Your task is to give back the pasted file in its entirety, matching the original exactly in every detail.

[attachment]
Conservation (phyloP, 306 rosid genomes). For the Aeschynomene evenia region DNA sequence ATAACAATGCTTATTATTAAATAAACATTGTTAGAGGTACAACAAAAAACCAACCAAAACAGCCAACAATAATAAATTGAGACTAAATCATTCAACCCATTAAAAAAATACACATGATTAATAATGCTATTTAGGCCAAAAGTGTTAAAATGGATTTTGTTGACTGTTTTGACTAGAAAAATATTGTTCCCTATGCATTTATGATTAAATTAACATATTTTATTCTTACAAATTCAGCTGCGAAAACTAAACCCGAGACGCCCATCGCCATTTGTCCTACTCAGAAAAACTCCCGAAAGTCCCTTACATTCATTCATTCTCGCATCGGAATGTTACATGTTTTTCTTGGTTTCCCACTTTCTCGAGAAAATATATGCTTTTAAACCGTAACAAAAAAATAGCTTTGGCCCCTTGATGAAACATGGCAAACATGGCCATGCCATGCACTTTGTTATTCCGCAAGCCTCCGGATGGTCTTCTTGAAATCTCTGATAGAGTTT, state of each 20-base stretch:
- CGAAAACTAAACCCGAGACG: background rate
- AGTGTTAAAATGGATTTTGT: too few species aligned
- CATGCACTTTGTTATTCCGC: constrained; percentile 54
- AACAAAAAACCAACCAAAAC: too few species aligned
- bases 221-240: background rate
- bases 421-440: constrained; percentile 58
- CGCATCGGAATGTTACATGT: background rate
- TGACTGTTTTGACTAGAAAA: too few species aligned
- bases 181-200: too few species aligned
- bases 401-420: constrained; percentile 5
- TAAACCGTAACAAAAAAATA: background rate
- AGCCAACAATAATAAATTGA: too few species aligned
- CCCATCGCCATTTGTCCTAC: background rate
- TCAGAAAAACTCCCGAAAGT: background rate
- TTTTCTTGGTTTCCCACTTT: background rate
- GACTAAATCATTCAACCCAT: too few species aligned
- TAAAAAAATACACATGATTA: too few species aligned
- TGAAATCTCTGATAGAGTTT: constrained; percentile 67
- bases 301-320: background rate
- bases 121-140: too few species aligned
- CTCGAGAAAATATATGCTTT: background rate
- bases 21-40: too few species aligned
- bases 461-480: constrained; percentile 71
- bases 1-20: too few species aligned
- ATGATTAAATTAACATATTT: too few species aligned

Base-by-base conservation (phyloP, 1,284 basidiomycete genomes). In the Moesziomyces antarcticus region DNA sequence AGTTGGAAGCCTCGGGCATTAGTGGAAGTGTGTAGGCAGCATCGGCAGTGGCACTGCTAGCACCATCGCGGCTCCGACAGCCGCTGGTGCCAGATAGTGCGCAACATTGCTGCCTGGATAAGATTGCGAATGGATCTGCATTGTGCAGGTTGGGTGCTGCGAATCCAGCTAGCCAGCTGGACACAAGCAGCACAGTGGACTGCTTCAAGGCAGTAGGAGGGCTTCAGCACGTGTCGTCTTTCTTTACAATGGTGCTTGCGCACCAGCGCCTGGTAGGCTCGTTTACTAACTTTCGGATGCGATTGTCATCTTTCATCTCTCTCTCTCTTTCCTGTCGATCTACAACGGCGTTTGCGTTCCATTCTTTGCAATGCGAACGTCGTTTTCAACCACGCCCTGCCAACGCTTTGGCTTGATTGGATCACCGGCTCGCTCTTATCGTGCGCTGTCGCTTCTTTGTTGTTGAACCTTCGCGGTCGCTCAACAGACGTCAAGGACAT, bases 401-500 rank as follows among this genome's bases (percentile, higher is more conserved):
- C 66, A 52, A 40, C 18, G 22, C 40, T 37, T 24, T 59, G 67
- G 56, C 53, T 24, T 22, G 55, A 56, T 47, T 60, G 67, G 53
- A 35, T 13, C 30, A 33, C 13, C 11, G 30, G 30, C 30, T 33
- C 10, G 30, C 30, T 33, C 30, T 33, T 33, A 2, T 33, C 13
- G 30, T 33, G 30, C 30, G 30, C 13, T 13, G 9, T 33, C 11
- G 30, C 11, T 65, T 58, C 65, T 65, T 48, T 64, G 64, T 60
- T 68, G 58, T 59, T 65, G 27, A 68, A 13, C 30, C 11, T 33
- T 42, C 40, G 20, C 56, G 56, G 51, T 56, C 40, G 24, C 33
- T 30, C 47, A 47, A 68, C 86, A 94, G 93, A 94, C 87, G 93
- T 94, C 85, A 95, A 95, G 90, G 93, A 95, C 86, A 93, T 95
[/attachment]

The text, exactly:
Conservation (phyloP, 306 rosid genomes). For the Aeschynomene evenia region DNA sequence ATAACAATGCTTATTATTAAATAAACATTGTTAGAGGTACAACAAAAAACCAACCAAAACAGCCAACAATAATAAATTGAGACTAAATCATTCAACCCATTAAAAAAATACACATGATTAATAATGCTATTTAGGCCAAAAGTGTTAAAATGGATTTTGTTGACTGTTTTGACTAGAAAAATATTGTTCCCTATGCATTTATGATTAAATTAACATATTTTATTCTTACAAATTCAGCTGCGAAAACTAAACCCGAGACGCCCATCGCCATTTGTCCTACTCAGAAAAACTCCCGAAAGTCCCTTACATTCATTCATTCTCGCATCGGAATGTTACATGTTTTTCTTGGTTTCCCACTTTCTCGAGAAAATATATGCTTTTAAACCGTAACAAAAAAATAGCTTTGGCCCCTTGATGAAACATGGCAAACATGGCCATGCCATGCACTTTGTTATTCCGCAAGCCTCCGGATGGTCTTCTTGAAATCTCTGATAGAGTTT, state of each 20-base stretch:
- CGAAAACTAAACCCGAGACG: background rate
- AGTGTTAAAATGGATTTTGT: too few species aligned
- CATGCACTTTGTTATTCCGC: constrained; percentile 54
- AACAAAAAACCAACCAAAAC: too few species aligned
- bases 221-240: background rate
- bases 421-440: constrained; percentile 58
- CGCATCGGAATGTTACATGT: background rate
- TGACTGTTTTGACTAGAAAA: too few species aligned
- bases 181-200: too few species aligned
- bases 401-420: constrained; percentile 5
- TAAACCGTAACAAAAAAATA: background rate
- AGCCAACAATAATAAATTGA: too few species aligned
- CCCATCGCCATTTGTCCTAC: background rate
- TCAGAAAAACTCCCGAAAGT: background rate
- TTTTCTTGGTTTCCCACTTT: background rate
- GACTAAATCATTCAACCCAT: too few species aligned
- TAAAAAAATACACATGATTA: too few species aligned
- TGAAATCTCTGATAGAGTTT: constrained; percentile 67
- bases 301-320: background rate
- bases 121-140: too few species aligned
- CTCGAGAAAATATATGCTTT: background rate
- bases 21-40: too few species aligned
- bases 461-480: constrained; percentile 71
- bases 1-20: too few species aligned
- ATGATTAAATTAACATATTT: too few species aligned

Base-by-base conservation (phyloP, 1,284 basidiomycete genomes). In the Moesziomyces antarcticus region DNA sequence AGTTGGAAGCCTCGGGCATTAGTGGAAGTGTGTAGGCAGCATCGGCAGTGGCACTGCTAGCACCATCGCGGCTCCGACAGCCGCTGGTGCCAGATAGTGCGCAACATTGCTGCCTGGATAAGATTGCGAATGGATCTGCATTGTGCAGGTTGGGTGCTGCGAATCCAGCTAGCCAGCTGGACACAAGCAGCACAGTGGACTGCTTCAAGGCAGTAGGAGGGCTTCAGCACGTGTCGTCTTTCTTTACAATGGTGCTTGCGCACCAGCGCCTGGTAGGCTCGTTTACTAACTTTCGGATGCGATTGTCATCTTTCATCTCTCTCTCTCTTTCCTGTCGATCTACAACGGCGTTTGCGTTCCATTCTTTGCAATGCGAACGTCGTTTTCAACCACGCCCTGCCAACGCTTTGGCTTGATTGGATCACCGGCTCGCTCTTATCGTGCGCTGTCGCTTCTTTGTTGTTGAACCTTCGCGGTCGCTCAACAGACGTCAAGGACAT, bases 401-500 rank as follows among this genome's bases (percentile, higher is more conserved):
- C 66, A 52, A 40, C 18, G 22, C 40, T 37, T 24, T 59, G 67
- G 56, C 53, T 24, T 22, G 55, A 56, T 47, T 60, G 67, G 53
- A 35, T 13, C 30, A 33, C 13, C 11, G 30, G 30, C 30, T 33
- C 10, G 30, C 30, T 33, C 30, T 33, T 33, A 2, T 33, C 13
- G 30, T 33, G 30, C 30, G 30, C 13, T 13, G 9, T 33, C 11
- G 30, C 11, T 65, T 58, C 65, T 65, T 48, T 64, G 64, T 60
- T 68, G 58, T 59, T 65, G 27, A 68, A 13, C 30, C 11, T 33
- T 42, C 40, G 20, C 56, G 56, G 51, T 56, C 40, G 24, C 33
- T 30, C 47, A 47, A 68, C 86, A 94, G 93, A 94, C 87, G 93
- T 94, C 85, A 95, A 95, G 90, G 93, A 95, C 86, A 93, T 95